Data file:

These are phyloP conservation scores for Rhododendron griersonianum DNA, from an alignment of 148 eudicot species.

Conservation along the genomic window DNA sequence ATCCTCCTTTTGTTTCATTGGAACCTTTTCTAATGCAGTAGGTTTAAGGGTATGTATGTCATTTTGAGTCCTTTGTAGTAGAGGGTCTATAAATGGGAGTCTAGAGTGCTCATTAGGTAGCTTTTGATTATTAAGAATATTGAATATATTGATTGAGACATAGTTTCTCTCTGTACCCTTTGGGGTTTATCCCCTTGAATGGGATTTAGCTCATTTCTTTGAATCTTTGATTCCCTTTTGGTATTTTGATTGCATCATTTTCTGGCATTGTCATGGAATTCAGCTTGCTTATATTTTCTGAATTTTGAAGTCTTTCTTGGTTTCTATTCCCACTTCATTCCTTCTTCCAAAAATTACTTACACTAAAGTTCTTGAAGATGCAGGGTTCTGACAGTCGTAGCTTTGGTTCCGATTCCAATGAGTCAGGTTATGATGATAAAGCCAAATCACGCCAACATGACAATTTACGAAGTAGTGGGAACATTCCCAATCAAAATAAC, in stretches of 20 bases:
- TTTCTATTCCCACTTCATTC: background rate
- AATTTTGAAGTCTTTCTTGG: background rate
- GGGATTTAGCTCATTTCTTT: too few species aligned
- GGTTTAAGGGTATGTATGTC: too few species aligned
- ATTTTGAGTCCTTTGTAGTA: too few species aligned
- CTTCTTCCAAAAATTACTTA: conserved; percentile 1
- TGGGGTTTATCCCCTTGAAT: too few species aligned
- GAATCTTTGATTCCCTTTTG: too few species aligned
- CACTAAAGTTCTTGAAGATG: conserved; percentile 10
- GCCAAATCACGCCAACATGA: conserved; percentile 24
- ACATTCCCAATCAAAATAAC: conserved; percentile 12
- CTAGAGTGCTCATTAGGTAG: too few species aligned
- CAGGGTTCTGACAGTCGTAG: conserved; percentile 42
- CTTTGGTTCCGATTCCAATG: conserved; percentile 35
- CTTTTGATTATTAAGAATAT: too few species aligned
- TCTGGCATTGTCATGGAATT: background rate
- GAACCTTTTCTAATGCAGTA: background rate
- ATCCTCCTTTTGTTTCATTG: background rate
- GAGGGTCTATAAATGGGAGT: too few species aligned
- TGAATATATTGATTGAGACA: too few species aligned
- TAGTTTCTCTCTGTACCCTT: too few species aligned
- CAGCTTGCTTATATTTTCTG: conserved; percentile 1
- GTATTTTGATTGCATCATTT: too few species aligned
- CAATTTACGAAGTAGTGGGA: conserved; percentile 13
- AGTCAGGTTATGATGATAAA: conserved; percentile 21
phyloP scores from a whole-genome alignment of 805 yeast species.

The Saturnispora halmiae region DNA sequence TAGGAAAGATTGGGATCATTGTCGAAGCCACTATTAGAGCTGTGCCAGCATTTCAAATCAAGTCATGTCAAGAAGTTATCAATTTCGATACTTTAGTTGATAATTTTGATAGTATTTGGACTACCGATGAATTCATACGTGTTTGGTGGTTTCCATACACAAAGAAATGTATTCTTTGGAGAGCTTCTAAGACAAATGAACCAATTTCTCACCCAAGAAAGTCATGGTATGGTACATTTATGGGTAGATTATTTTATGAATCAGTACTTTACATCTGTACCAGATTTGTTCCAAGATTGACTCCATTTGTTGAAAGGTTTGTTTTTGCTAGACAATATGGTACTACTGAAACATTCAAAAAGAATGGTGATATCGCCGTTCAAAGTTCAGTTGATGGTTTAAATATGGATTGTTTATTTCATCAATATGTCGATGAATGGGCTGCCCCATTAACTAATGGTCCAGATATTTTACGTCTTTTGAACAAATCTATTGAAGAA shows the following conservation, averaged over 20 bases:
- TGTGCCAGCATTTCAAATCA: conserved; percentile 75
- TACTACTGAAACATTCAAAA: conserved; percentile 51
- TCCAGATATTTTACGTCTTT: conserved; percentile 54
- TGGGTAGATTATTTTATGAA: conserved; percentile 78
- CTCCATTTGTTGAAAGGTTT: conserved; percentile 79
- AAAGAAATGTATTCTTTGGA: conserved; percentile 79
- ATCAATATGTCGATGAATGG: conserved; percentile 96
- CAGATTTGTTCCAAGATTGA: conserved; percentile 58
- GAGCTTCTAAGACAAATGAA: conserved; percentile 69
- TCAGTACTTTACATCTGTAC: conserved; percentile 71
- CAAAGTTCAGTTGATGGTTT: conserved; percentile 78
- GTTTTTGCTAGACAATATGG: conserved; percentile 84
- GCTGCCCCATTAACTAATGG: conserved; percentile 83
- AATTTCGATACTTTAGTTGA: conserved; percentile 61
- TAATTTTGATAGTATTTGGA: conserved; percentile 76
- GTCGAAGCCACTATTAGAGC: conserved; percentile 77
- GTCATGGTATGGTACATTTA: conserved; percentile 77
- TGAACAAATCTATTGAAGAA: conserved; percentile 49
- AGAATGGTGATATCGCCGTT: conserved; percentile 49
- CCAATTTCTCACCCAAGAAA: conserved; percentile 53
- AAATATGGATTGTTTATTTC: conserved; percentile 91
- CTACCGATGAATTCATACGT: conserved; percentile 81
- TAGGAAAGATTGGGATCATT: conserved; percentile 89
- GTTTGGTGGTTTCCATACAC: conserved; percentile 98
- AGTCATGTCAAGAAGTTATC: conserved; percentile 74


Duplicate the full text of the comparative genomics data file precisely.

These are phyloP conservation scores for Rhododendron griersonianum DNA, from an alignment of 148 eudicot species.

Conservation along the genomic window DNA sequence ATCCTCCTTTTGTTTCATTGGAACCTTTTCTAATGCAGTAGGTTTAAGGGTATGTATGTCATTTTGAGTCCTTTGTAGTAGAGGGTCTATAAATGGGAGTCTAGAGTGCTCATTAGGTAGCTTTTGATTATTAAGAATATTGAATATATTGATTGAGACATAGTTTCTCTCTGTACCCTTTGGGGTTTATCCCCTTGAATGGGATTTAGCTCATTTCTTTGAATCTTTGATTCCCTTTTGGTATTTTGATTGCATCATTTTCTGGCATTGTCATGGAATTCAGCTTGCTTATATTTTCTGAATTTTGAAGTCTTTCTTGGTTTCTATTCCCACTTCATTCCTTCTTCCAAAAATTACTTACACTAAAGTTCTTGAAGATGCAGGGTTCTGACAGTCGTAGCTTTGGTTCCGATTCCAATGAGTCAGGTTATGATGATAAAGCCAAATCACGCCAACATGACAATTTACGAAGTAGTGGGAACATTCCCAATCAAAATAAC, in stretches of 20 bases:
- TTTCTATTCCCACTTCATTC: background rate
- AATTTTGAAGTCTTTCTTGG: background rate
- GGGATTTAGCTCATTTCTTT: too few species aligned
- GGTTTAAGGGTATGTATGTC: too few species aligned
- ATTTTGAGTCCTTTGTAGTA: too few species aligned
- CTTCTTCCAAAAATTACTTA: conserved; percentile 1
- TGGGGTTTATCCCCTTGAAT: too few species aligned
- GAATCTTTGATTCCCTTTTG: too few species aligned
- CACTAAAGTTCTTGAAGATG: conserved; percentile 10
- GCCAAATCACGCCAACATGA: conserved; percentile 24
- ACATTCCCAATCAAAATAAC: conserved; percentile 12
- CTAGAGTGCTCATTAGGTAG: too few species aligned
- CAGGGTTCTGACAGTCGTAG: conserved; percentile 42
- CTTTGGTTCCGATTCCAATG: conserved; percentile 35
- CTTTTGATTATTAAGAATAT: too few species aligned
- TCTGGCATTGTCATGGAATT: background rate
- GAACCTTTTCTAATGCAGTA: background rate
- ATCCTCCTTTTGTTTCATTG: background rate
- GAGGGTCTATAAATGGGAGT: too few species aligned
- TGAATATATTGATTGAGACA: too few species aligned
- TAGTTTCTCTCTGTACCCTT: too few species aligned
- CAGCTTGCTTATATTTTCTG: conserved; percentile 1
- GTATTTTGATTGCATCATTT: too few species aligned
- CAATTTACGAAGTAGTGGGA: conserved; percentile 13
- AGTCAGGTTATGATGATAAA: conserved; percentile 21
phyloP scores from a whole-genome alignment of 805 yeast species.

The Saturnispora halmiae region DNA sequence TAGGAAAGATTGGGATCATTGTCGAAGCCACTATTAGAGCTGTGCCAGCATTTCAAATCAAGTCATGTCAAGAAGTTATCAATTTCGATACTTTAGTTGATAATTTTGATAGTATTTGGACTACCGATGAATTCATACGTGTTTGGTGGTTTCCATACACAAAGAAATGTATTCTTTGGAGAGCTTCTAAGACAAATGAACCAATTTCTCACCCAAGAAAGTCATGGTATGGTACATTTATGGGTAGATTATTTTATGAATCAGTACTTTACATCTGTACCAGATTTGTTCCAAGATTGACTCCATTTGTTGAAAGGTTTGTTTTTGCTAGACAATATGGTACTACTGAAACATTCAAAAAGAATGGTGATATCGCCGTTCAAAGTTCAGTTGATGGTTTAAATATGGATTGTTTATTTCATCAATATGTCGATGAATGGGCTGCCCCATTAACTAATGGTCCAGATATTTTACGTCTTTTGAACAAATCTATTGAAGAA shows the following conservation, averaged over 20 bases:
- TGTGCCAGCATTTCAAATCA: conserved; percentile 75
- TACTACTGAAACATTCAAAA: conserved; percentile 51
- TCCAGATATTTTACGTCTTT: conserved; percentile 54
- TGGGTAGATTATTTTATGAA: conserved; percentile 78
- CTCCATTTGTTGAAAGGTTT: conserved; percentile 79
- AAAGAAATGTATTCTTTGGA: conserved; percentile 79
- ATCAATATGTCGATGAATGG: conserved; percentile 96
- CAGATTTGTTCCAAGATTGA: conserved; percentile 58
- GAGCTTCTAAGACAAATGAA: conserved; percentile 69
- TCAGTACTTTACATCTGTAC: conserved; percentile 71
- CAAAGTTCAGTTGATGGTTT: conserved; percentile 78
- GTTTTTGCTAGACAATATGG: conserved; percentile 84
- GCTGCCCCATTAACTAATGG: conserved; percentile 83
- AATTTCGATACTTTAGTTGA: conserved; percentile 61
- TAATTTTGATAGTATTTGGA: conserved; percentile 76
- GTCGAAGCCACTATTAGAGC: conserved; percentile 77
- GTCATGGTATGGTACATTTA: conserved; percentile 77
- TGAACAAATCTATTGAAGAA: conserved; percentile 49
- AGAATGGTGATATCGCCGTT: conserved; percentile 49
- CCAATTTCTCACCCAAGAAA: conserved; percentile 53
- AAATATGGATTGTTTATTTC: conserved; percentile 91
- CTACCGATGAATTCATACGT: conserved; percentile 81
- TAGGAAAGATTGGGATCATT: conserved; percentile 89
- GTTTGGTGGTTTCCATACAC: conserved; percentile 98
- AGTCATGTCAAGAAGTTATC: conserved; percentile 74